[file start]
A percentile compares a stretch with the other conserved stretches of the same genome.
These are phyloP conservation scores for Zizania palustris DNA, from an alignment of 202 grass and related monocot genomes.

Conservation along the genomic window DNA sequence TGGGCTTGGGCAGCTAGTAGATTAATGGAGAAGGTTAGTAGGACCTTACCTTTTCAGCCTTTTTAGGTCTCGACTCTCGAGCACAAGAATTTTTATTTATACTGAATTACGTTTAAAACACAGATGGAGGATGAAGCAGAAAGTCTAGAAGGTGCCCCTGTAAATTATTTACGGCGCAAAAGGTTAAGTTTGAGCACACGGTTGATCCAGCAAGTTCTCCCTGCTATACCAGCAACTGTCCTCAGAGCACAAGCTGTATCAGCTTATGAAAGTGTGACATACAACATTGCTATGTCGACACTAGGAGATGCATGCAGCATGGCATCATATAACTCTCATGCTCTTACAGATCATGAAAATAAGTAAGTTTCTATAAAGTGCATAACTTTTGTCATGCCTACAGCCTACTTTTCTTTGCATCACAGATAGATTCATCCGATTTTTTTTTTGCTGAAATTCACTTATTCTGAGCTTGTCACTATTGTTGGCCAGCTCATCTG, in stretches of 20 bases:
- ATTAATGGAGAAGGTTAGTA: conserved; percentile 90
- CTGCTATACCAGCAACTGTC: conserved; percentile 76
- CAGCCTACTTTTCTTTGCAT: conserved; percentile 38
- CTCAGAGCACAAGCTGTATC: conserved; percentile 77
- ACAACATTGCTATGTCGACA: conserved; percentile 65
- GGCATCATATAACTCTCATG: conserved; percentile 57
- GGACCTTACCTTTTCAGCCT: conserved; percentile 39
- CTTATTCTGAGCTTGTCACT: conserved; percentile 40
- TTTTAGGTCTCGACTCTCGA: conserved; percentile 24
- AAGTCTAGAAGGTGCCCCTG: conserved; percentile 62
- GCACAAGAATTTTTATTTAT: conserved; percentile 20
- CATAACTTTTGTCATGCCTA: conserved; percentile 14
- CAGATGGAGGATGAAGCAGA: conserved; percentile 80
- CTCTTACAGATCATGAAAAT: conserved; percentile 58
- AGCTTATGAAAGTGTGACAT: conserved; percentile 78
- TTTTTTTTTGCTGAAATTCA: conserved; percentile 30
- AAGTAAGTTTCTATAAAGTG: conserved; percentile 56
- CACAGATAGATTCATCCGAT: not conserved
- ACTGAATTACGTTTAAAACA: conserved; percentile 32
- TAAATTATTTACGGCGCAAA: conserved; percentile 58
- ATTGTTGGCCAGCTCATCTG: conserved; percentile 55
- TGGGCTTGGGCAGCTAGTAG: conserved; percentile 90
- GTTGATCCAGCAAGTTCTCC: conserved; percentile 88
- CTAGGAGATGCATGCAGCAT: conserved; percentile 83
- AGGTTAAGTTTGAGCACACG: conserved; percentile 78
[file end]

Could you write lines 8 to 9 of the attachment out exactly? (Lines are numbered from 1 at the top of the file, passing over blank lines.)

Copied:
- ACAACATTGCTATGTCGACA: conserved; percentile 65
- GGCATCATATAACTCTCATG: conserved; percentile 57